With all these changes transforming our culture and the world of teens, I knew it was time to update How Rude! and address the new manners violations made possible by 21st-century technological advances and societal regressions.

Q: What was the most rewarding part of working on this book?

Alex: I loved talking with teens, hearing firsthand what they had to say about manners, technology, social media, and the behavior of their peers. I also experienced great satisfaction as a writer in entering “the zone” and having a productive day at the keyboard and, dare I say, even allowing myself a little chuckle now and again at what I’d just written.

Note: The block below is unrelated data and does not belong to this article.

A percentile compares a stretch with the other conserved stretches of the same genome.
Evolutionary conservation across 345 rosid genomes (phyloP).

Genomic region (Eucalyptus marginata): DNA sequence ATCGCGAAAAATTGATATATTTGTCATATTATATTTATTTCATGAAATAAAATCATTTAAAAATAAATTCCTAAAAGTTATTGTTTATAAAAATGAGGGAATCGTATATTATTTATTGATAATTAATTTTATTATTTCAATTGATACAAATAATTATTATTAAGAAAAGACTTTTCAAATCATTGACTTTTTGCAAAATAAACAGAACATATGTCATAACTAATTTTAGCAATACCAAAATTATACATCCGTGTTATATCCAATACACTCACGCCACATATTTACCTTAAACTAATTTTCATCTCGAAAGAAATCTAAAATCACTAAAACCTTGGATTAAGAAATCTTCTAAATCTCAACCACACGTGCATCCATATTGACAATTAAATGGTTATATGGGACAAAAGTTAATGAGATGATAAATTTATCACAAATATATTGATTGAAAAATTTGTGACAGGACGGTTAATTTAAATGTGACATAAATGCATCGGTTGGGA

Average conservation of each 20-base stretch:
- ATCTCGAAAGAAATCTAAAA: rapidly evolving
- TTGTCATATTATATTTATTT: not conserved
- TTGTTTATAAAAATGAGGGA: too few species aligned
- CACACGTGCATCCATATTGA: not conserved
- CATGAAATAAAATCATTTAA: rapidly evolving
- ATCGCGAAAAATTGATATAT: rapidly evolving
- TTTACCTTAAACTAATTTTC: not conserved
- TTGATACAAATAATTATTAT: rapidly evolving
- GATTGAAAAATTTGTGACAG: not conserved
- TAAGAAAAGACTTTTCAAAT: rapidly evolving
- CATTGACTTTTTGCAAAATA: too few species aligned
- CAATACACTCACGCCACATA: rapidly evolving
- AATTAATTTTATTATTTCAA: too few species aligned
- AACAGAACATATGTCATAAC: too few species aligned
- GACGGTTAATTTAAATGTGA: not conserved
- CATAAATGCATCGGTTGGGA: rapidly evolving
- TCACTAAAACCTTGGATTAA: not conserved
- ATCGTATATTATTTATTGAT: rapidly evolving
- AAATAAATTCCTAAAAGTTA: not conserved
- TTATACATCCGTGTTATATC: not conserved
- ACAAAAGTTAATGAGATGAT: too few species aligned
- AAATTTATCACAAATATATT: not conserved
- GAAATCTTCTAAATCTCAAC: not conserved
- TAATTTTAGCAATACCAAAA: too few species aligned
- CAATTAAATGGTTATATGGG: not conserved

Q: What book inspired you the most as a teen?

Alex: Definitely Freddy the Pig! Oink, oink. (That’s pig talk for “wink, wink.”) I should stress that this was when I was a preteen. I adored the Bean farm, where justice, compassion, and honesty prevailed, and evil, buffoonery, and skullduggery got their just desserts. It was a community built upon the best of human, er, animal nature.Freddy the Pig Freddy—pilot, detective, magician, newspaper editor, community organizer, explorer—was a renaissance pig, a quality that appealed to me as a child (the renaissance part, not the pig part). Not surprisingly, my hero as a teenager was Thomas Jefferson who, as an architect, writer, inventor, musician, farmer, politician, lawyer, and diplomat was as gifted, intelligent, and curious as Freddy, if a bit less porcine.

Q: What was your favorite thing about school as a teen?